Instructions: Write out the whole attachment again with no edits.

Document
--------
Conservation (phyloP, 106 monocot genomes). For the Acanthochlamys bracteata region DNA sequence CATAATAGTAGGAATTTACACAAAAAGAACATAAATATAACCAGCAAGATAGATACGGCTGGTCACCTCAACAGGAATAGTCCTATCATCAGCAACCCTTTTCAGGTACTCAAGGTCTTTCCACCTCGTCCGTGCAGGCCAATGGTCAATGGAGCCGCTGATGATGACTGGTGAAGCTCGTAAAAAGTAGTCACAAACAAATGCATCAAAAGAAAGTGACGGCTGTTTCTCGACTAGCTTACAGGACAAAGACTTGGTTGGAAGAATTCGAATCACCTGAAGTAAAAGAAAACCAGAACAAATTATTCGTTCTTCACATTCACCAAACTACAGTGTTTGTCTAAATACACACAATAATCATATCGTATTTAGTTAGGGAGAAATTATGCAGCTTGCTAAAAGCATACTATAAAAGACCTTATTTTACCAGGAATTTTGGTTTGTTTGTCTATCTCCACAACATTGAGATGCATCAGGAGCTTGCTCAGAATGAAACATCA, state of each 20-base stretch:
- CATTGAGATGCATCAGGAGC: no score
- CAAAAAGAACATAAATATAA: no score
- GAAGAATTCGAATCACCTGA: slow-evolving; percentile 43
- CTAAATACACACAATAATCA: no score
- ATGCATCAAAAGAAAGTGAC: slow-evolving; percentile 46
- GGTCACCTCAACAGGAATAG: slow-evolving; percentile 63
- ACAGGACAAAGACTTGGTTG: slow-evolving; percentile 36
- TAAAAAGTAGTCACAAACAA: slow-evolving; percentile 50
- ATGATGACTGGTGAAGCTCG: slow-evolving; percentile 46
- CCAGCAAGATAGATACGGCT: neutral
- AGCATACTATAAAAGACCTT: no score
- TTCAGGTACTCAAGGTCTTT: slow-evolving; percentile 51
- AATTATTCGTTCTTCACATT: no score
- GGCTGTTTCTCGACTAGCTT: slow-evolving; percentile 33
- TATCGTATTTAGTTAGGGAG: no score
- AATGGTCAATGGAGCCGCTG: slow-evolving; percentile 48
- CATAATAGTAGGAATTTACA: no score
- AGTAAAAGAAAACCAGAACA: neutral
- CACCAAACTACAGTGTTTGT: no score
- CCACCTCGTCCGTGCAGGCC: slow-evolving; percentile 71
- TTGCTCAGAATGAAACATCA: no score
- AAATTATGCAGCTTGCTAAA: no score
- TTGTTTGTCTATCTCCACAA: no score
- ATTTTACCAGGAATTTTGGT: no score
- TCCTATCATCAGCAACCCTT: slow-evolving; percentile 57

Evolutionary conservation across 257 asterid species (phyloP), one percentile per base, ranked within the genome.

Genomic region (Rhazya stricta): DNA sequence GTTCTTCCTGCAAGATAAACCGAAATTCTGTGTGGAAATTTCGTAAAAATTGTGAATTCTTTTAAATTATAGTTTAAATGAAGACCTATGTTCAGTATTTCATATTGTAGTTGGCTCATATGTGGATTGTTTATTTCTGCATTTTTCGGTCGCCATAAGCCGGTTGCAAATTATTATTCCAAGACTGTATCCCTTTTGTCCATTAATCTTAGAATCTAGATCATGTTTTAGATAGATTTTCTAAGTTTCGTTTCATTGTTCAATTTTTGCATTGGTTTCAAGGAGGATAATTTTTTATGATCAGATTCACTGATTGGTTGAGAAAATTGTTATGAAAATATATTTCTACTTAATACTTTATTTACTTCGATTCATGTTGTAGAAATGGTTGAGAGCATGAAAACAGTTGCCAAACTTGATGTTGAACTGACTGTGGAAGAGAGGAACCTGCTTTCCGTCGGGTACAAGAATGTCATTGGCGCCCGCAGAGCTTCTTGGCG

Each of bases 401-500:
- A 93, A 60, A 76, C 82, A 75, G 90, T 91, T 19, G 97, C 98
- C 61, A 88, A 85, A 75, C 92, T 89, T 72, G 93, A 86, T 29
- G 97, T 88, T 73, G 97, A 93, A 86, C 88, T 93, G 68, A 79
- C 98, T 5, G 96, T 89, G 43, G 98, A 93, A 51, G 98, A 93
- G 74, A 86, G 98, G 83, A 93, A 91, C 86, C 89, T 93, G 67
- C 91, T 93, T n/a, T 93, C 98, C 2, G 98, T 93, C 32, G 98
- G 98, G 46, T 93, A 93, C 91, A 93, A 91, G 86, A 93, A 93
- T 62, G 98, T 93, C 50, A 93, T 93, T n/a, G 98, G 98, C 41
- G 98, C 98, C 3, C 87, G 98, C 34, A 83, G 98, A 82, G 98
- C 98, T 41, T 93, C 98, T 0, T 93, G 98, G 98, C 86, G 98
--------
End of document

Conservation (phyloP, 106 monocot genomes). For the Acanthochlamys bracteata region DNA sequence CATAATAGTAGGAATTTACACAAAAAGAACATAAATATAACCAGCAAGATAGATACGGCTGGTCACCTCAACAGGAATAGTCCTATCATCAGCAACCCTTTTCAGGTACTCAAGGTCTTTCCACCTCGTCCGTGCAGGCCAATGGTCAATGGAGCCGCTGATGATGACTGGTGAAGCTCGTAAAAAGTAGTCACAAACAAATGCATCAAAAGAAAGTGACGGCTGTTTCTCGACTAGCTTACAGGACAAAGACTTGGTTGGAAGAATTCGAATCACCTGAAGTAAAAGAAAACCAGAACAAATTATTCGTTCTTCACATTCACCAAACTACAGTGTTTGTCTAAATACACACAATAATCATATCGTATTTAGTTAGGGAGAAATTATGCAGCTTGCTAAAAGCATACTATAAAAGACCTTATTTTACCAGGAATTTTGGTTTGTTTGTCTATCTCCACAACATTGAGATGCATCAGGAGCTTGCTCAGAATGAAACATCA, state of each 20-base stretch:
- CATTGAGATGCATCAGGAGC: no score
- CAAAAAGAACATAAATATAA: no score
- GAAGAATTCGAATCACCTGA: slow-evolving; percentile 43
- CTAAATACACACAATAATCA: no score
- ATGCATCAAAAGAAAGTGAC: slow-evolving; percentile 46
- GGTCACCTCAACAGGAATAG: slow-evolving; percentile 63
- ACAGGACAAAGACTTGGTTG: slow-evolving; percentile 36
- TAAAAAGTAGTCACAAACAA: slow-evolving; percentile 50
- ATGATGACTGGTGAAGCTCG: slow-evolving; percentile 46
- CCAGCAAGATAGATACGGCT: neutral
- AGCATACTATAAAAGACCTT: no score
- TTCAGGTACTCAAGGTCTTT: slow-evolving; percentile 51
- AATTATTCGTTCTTCACATT: no score
- GGCTGTTTCTCGACTAGCTT: slow-evolving; percentile 33
- TATCGTATTTAGTTAGGGAG: no score
- AATGGTCAATGGAGCCGCTG: slow-evolving; percentile 48
- CATAATAGTAGGAATTTACA: no score
- AGTAAAAGAAAACCAGAACA: neutral
- CACCAAACTACAGTGTTTGT: no score
- CCACCTCGTCCGTGCAGGCC: slow-evolving; percentile 71
- TTGCTCAGAATGAAACATCA: no score
- AAATTATGCAGCTTGCTAAA: no score
- TTGTTTGTCTATCTCCACAA: no score
- ATTTTACCAGGAATTTTGGT: no score
- TCCTATCATCAGCAACCCTT: slow-evolving; percentile 57

Evolutionary conservation across 257 asterid species (phyloP), one percentile per base, ranked within the genome.

Genomic region (Rhazya stricta): DNA sequence GTTCTTCCTGCAAGATAAACCGAAATTCTGTGTGGAAATTTCGTAAAAATTGTGAATTCTTTTAAATTATAGTTTAAATGAAGACCTATGTTCAGTATTTCATATTGTAGTTGGCTCATATGTGGATTGTTTATTTCTGCATTTTTCGGTCGCCATAAGCCGGTTGCAAATTATTATTCCAAGACTGTATCCCTTTTGTCCATTAATCTTAGAATCTAGATCATGTTTTAGATAGATTTTCTAAGTTTCGTTTCATTGTTCAATTTTTGCATTGGTTTCAAGGAGGATAATTTTTTATGATCAGATTCACTGATTGGTTGAGAAAATTGTTATGAAAATATATTTCTACTTAATACTTTATTTACTTCGATTCATGTTGTAGAAATGGTTGAGAGCATGAAAACAGTTGCCAAACTTGATGTTGAACTGACTGTGGAAGAGAGGAACCTGCTTTCCGTCGGGTACAAGAATGTCATTGGCGCCCGCAGAGCTTCTTGGCG

Each of bases 401-500:
- A 93, A 60, A 76, C 82, A 75, G 90, T 91, T 19, G 97, C 98
- C 61, A 88, A 85, A 75, C 92, T 89, T 72, G 93, A 86, T 29
- G 97, T 88, T 73, G 97, A 93, A 86, C 88, T 93, G 68, A 79
- C 98, T 5, G 96, T 89, G 43, G 98, A 93, A 51, G 98, A 93
- G 74, A 86, G 98, G 83, A 93, A 91, C 86, C 89, T 93, G 67
- C 91, T 93, T n/a, T 93, C 98, C 2, G 98, T 93, C 32, G 98
- G 98, G 46, T 93, A 93, C 91, A 93, A 91, G 86, A 93, A 93
- T 62, G 98, T 93, C 50, A 93, T 93, T n/a, G 98, G 98, C 41
- G 98, C 98, C 3, C 87, G 98, C 34, A 83, G 98, A 82, G 98
- C 98, T 41, T 93, C 98, T 0, T 93, G 98, G 98, C 86, G 98